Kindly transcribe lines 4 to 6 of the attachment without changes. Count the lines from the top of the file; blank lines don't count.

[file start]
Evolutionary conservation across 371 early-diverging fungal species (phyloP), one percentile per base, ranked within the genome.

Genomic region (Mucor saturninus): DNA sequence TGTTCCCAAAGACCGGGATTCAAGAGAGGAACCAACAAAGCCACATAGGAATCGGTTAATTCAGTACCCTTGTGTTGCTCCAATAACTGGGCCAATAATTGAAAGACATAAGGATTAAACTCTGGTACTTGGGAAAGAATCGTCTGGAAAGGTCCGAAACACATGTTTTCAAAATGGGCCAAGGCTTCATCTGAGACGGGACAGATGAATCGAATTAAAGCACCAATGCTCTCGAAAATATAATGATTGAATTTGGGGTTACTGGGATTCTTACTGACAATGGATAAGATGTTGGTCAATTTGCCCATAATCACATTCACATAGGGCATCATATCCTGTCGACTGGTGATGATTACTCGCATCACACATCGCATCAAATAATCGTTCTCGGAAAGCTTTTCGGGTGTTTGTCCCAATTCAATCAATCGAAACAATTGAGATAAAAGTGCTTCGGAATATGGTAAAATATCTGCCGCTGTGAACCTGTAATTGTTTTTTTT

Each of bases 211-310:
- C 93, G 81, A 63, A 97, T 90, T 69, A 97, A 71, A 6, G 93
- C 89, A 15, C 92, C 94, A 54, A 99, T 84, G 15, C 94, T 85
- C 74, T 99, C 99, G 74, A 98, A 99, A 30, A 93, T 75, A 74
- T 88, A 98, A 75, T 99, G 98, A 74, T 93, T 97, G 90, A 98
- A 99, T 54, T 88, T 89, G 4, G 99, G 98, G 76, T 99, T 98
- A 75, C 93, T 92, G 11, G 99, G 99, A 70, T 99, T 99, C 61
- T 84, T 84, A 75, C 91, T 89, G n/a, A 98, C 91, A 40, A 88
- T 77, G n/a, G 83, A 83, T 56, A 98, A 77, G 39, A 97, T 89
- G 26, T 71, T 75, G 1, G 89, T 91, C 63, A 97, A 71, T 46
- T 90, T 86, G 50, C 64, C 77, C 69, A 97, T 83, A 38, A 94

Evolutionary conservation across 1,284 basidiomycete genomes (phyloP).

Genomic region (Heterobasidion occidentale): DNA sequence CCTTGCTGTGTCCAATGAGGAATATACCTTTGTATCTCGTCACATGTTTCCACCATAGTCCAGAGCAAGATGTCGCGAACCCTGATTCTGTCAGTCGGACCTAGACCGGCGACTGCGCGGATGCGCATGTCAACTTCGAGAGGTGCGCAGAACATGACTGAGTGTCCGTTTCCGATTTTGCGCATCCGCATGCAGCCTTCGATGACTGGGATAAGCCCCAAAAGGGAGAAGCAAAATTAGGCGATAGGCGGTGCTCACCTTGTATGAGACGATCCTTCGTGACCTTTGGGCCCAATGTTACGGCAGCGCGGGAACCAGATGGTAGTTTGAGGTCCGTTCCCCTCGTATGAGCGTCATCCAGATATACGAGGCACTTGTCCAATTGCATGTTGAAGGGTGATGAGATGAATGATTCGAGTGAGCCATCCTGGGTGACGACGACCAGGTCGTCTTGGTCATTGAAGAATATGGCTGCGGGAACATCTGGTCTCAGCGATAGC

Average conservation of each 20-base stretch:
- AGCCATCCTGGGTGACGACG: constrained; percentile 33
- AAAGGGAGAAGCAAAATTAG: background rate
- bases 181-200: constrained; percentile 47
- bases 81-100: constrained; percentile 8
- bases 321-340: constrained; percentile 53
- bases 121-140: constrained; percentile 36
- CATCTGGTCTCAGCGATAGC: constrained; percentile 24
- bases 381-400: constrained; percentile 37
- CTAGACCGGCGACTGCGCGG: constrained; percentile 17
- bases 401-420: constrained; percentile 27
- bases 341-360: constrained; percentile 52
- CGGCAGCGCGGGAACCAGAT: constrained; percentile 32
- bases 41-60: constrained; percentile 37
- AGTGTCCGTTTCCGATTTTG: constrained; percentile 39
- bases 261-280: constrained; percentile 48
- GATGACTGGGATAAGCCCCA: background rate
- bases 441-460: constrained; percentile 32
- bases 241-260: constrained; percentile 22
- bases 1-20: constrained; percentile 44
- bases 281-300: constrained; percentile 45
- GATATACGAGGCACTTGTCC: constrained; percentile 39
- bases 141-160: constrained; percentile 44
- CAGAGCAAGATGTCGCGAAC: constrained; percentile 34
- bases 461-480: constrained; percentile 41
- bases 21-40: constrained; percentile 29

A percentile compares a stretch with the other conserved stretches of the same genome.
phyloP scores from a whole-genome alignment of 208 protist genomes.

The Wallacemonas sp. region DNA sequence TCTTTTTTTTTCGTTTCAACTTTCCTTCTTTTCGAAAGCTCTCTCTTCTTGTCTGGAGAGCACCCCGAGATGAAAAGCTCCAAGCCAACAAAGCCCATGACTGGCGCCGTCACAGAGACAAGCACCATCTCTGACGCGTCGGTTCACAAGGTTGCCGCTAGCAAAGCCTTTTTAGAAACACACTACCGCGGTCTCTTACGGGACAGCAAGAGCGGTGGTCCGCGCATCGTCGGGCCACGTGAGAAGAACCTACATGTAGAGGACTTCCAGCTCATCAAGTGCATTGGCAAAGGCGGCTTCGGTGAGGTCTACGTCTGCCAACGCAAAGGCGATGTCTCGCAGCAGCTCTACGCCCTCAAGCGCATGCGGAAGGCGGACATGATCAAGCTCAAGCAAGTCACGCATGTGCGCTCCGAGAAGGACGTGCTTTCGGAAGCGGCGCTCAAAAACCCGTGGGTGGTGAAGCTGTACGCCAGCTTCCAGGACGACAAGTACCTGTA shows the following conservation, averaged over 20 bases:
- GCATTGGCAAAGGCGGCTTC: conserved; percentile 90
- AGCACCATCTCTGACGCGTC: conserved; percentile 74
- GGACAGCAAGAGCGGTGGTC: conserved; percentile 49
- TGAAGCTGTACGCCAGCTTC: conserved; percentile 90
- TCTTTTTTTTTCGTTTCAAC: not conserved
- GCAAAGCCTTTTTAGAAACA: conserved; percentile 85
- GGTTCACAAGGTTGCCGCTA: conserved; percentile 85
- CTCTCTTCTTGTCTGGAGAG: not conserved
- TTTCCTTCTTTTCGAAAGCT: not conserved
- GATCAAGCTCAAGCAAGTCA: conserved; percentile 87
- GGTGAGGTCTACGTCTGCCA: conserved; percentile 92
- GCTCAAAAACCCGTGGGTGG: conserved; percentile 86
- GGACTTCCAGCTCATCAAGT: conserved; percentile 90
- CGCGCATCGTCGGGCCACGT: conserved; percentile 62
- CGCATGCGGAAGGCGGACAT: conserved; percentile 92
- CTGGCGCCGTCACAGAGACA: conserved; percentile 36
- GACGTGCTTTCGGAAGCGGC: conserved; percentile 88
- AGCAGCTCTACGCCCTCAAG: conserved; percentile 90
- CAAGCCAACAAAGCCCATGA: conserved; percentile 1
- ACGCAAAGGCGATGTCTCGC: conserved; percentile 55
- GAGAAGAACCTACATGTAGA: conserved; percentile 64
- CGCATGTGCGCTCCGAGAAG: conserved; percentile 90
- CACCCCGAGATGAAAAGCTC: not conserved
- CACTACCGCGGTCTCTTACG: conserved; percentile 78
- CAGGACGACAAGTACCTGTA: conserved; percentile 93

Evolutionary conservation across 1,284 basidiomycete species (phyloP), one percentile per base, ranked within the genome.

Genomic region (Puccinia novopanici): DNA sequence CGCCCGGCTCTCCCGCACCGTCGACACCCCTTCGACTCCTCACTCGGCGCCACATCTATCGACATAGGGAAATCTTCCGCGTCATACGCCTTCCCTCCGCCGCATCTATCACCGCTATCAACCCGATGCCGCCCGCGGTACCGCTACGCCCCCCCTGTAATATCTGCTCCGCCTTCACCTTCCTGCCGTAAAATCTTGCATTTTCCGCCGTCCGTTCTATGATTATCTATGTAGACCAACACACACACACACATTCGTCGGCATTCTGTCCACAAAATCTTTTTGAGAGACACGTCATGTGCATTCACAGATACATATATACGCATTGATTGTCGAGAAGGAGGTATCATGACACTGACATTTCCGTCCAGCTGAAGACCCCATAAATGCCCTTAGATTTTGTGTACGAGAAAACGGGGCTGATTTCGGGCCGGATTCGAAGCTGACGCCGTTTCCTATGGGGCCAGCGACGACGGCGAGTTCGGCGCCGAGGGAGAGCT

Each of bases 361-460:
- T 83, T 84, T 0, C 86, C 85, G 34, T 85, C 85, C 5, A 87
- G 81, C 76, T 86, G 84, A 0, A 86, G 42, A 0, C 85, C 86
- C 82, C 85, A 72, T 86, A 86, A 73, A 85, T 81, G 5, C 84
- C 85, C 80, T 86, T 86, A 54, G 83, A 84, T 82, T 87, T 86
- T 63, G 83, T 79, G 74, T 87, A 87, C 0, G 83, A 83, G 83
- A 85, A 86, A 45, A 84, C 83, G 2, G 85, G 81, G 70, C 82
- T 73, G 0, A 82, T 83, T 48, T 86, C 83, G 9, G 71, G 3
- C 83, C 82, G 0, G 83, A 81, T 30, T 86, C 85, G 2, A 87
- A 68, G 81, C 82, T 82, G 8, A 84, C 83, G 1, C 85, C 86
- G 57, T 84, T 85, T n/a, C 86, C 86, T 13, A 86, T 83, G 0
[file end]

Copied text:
- C 93, G 81, A 63, A 97, T 90, T 69, A 97, A 71, A 6, G 93
- C 89, A 15, C 92, C 94, A 54, A 99, T 84, G 15, C 94, T 85
- C 74, T 99, C 99, G 74, A 98, A 99, A 30, A 93, T 75, A 74